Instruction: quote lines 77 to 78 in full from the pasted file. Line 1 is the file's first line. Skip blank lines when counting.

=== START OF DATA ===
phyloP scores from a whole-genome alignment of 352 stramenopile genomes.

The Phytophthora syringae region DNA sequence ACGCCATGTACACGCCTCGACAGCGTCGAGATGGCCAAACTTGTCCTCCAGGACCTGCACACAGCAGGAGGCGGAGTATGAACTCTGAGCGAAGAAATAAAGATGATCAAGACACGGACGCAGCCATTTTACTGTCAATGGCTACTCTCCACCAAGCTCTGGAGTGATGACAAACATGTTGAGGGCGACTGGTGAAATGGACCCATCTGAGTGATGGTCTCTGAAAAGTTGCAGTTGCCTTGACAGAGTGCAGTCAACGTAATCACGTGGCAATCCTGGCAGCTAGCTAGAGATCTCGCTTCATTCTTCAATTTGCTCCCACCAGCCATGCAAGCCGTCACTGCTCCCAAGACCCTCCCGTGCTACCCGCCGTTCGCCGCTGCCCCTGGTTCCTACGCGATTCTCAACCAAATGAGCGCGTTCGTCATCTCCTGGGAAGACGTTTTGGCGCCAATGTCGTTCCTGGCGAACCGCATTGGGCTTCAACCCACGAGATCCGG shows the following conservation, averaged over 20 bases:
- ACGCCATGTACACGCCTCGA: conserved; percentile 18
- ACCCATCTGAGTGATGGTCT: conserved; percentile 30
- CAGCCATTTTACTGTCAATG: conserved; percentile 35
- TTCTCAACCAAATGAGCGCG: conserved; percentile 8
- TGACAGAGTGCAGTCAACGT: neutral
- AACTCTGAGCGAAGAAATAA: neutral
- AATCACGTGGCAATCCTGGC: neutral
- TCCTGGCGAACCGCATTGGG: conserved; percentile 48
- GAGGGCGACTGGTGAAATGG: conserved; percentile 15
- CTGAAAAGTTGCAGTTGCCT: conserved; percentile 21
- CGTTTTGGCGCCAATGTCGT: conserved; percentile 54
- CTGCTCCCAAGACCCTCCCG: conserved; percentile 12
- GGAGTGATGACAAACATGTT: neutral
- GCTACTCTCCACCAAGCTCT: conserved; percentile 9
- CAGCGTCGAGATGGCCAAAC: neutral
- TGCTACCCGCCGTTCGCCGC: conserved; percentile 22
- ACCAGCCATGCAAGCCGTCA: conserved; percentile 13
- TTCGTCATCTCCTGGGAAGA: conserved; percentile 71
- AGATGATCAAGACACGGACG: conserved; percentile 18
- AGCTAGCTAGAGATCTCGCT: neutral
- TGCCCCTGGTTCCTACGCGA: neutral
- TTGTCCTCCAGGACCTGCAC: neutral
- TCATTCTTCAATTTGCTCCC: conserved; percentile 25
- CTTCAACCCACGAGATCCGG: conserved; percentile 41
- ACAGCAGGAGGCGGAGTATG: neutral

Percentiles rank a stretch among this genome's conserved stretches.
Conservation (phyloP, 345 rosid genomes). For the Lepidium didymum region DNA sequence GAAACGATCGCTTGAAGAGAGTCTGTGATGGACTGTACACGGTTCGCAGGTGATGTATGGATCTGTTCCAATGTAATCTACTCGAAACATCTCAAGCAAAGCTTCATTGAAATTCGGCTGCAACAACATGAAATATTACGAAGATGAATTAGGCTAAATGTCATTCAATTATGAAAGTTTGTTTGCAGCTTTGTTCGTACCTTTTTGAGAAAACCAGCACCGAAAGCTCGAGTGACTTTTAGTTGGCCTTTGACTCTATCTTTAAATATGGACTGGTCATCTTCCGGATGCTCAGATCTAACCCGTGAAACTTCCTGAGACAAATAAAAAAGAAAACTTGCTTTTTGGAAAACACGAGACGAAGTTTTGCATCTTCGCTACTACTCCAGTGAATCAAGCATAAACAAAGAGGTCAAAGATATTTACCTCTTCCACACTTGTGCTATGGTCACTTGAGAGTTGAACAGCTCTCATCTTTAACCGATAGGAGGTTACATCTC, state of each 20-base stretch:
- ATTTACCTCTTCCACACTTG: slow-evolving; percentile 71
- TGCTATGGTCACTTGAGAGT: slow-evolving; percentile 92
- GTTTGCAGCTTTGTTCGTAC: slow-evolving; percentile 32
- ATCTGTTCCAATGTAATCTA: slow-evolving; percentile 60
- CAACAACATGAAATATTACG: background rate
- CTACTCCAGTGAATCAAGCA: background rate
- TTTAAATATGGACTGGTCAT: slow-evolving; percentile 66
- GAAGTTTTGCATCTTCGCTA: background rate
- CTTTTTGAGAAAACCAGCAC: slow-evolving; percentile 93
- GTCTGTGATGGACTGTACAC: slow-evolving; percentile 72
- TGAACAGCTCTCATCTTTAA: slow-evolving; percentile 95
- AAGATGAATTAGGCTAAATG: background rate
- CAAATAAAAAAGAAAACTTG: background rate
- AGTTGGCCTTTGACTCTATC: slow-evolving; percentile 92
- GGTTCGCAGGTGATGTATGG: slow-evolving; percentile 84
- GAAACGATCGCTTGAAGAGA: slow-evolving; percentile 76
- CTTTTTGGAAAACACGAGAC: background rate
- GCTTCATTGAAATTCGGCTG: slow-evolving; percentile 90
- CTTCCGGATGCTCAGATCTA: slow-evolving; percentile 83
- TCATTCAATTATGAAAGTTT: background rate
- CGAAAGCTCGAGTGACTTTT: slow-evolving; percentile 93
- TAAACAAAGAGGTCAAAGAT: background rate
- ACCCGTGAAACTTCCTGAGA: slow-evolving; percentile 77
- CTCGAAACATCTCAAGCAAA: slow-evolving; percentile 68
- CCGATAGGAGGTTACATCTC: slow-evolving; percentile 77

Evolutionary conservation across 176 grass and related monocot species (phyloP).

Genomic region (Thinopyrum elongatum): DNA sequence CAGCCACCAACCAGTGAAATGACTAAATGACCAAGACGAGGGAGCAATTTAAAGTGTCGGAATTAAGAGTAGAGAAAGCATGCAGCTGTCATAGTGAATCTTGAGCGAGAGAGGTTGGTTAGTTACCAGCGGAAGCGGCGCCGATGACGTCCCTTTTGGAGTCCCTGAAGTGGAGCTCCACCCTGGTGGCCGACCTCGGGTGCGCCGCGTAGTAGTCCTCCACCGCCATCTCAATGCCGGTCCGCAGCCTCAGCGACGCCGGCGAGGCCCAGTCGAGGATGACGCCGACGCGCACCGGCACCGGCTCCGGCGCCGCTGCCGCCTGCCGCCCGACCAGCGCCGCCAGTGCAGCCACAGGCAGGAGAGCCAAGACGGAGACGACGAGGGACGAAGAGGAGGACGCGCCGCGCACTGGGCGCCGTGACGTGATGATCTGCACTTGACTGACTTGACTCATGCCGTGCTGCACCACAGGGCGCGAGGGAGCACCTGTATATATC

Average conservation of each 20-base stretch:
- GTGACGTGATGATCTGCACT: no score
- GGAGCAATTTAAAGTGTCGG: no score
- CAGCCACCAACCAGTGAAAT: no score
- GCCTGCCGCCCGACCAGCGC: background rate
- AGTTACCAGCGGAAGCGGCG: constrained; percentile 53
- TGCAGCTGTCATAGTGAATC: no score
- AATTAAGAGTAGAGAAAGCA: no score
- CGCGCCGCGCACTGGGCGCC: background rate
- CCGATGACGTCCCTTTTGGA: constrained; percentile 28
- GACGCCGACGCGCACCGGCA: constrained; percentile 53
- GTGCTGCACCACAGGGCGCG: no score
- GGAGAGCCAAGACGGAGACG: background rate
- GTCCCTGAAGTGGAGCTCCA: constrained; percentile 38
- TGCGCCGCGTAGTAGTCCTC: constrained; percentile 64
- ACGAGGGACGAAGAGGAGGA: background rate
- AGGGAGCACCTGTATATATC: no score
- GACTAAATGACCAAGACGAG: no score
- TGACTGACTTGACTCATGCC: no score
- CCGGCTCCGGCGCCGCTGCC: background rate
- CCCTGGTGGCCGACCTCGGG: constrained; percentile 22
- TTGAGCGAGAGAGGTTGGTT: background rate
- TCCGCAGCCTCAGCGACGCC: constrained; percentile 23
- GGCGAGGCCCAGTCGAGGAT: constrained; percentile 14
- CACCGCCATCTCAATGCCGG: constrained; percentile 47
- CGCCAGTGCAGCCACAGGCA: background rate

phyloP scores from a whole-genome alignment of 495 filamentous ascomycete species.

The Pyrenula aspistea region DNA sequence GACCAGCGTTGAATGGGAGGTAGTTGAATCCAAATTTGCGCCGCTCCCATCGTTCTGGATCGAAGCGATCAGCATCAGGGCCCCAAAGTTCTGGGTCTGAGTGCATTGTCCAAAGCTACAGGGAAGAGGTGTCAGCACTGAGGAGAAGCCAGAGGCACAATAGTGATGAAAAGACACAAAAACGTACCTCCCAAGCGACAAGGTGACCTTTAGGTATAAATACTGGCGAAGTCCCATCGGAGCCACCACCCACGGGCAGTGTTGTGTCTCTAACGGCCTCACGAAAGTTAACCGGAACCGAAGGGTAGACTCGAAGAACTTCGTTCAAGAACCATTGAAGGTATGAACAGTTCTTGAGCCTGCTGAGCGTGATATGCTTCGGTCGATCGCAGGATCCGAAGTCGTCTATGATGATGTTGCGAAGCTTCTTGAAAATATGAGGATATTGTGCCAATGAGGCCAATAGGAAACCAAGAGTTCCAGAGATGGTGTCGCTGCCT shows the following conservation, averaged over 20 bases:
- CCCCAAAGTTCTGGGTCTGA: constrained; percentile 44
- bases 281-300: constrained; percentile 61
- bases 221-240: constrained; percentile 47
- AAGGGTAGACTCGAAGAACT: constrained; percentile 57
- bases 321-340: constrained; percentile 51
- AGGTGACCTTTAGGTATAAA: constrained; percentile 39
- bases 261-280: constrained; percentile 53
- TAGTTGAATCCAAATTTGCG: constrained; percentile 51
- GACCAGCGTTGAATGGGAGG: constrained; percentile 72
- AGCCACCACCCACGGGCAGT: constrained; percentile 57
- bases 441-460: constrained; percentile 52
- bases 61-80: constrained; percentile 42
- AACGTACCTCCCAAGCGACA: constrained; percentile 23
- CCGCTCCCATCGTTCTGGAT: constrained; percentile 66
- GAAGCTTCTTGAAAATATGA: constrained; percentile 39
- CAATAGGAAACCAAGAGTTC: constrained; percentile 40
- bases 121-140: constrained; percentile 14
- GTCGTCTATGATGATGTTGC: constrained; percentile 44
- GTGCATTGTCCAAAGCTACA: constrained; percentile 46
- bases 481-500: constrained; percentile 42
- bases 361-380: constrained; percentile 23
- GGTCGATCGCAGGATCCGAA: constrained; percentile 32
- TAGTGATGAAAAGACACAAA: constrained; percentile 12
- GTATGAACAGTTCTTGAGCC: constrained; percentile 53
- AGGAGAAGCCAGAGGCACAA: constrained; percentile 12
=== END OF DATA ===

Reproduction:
- CCCTGGTGGCCGACCTCGGG: constrained; percentile 22
- TTGAGCGAGAGAGGTTGGTT: background rate